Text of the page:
* Devlin Barrett, Seung Min Kim, and Katie Shepherd report that at least one senator is in big trouble:

Sen. Richard Burr is stepping down as chairman of the Intelligence Committee, following the seizure of his cellphone by FBI agents investigating stock trades made before the coronavirus crashed financial markets, and officials revealed Thursday that Sen. Dianne Feinstein (D-Calif.) also has been questioned by authorities over her husband’s investment decisions during that time frame.
Senate Majority Leader Mitch McConnell (R-Ky.) said in a statement that Burr informed him Thursday morning “of his decision to step aside as Chairman of the Intelligence Committee during the pendency of the investigation. We agreed that this decision would be in the best interests of the committee and will be effective at the end of the day tomorrow.”
The decision to step aside acknowledges the awkward, ethically fraught dynamic that would have existed if Burr (R-N.C.) had continued to lead a committee with oversight responsibilities for an agency conducting a criminal investigation of his conduct.

Not sure how Burr thought he could get away with this, but I guess we’ll see if he does.

Weeks before a Republican donor and top White House ally becomes postmaster general, the U.S. Postal Service has quietly begun a review of its package delivery contracts and lost its second-highest executive, leaving its board of governors without any officials who predate President Trump.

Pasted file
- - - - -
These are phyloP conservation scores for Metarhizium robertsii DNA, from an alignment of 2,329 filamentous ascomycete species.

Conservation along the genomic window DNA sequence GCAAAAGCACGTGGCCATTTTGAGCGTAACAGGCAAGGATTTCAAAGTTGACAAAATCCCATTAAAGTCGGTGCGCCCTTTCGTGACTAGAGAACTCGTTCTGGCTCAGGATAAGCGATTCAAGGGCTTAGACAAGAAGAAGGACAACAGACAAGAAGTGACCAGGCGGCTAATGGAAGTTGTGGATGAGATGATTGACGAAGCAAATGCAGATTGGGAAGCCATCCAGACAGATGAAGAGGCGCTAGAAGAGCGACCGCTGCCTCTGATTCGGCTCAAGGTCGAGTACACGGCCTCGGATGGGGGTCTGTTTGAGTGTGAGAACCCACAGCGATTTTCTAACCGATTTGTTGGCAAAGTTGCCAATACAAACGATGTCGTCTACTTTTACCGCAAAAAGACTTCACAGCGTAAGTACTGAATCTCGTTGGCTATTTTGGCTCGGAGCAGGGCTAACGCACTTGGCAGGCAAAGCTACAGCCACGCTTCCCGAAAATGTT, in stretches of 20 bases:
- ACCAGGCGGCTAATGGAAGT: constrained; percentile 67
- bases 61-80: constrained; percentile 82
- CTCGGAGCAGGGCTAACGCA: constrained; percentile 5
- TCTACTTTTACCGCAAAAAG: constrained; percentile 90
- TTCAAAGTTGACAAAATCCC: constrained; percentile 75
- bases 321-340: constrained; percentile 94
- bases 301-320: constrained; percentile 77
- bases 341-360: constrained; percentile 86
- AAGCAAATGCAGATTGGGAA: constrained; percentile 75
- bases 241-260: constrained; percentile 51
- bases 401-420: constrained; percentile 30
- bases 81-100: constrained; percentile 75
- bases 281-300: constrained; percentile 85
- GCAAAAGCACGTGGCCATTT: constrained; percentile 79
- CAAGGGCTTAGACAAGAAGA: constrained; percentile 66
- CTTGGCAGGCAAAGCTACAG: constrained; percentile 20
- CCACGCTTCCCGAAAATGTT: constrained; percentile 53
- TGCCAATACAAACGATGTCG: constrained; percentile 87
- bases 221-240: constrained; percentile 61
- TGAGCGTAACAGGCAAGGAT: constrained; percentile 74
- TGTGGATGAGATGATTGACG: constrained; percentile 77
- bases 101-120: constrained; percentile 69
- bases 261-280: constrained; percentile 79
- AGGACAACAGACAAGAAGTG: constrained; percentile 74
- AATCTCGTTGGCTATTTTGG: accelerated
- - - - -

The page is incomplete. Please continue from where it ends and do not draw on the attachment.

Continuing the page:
The moves, confirmed by six people with knowledge of the Postal Service’s inner workings but not authorized to speak publicly, underscore how Trump is moving closer to reshaping an independent agency he has dubbed “a joke.”
The Postal Service in recent weeks has sought bids from consulting firms to reassess what the agency charges companies such as Amazon, UPS and FedEx to deliver products on their behalf — often in the “last mile” between a post office and a customer’s home. Higher package rates would cost shippers and online retailers billions of dollars, potentially spurring them to invest in their own distribution networks instead of relying on the Postal Service.

I look forward to them explaining to voters how they want to raise rates on package delivery.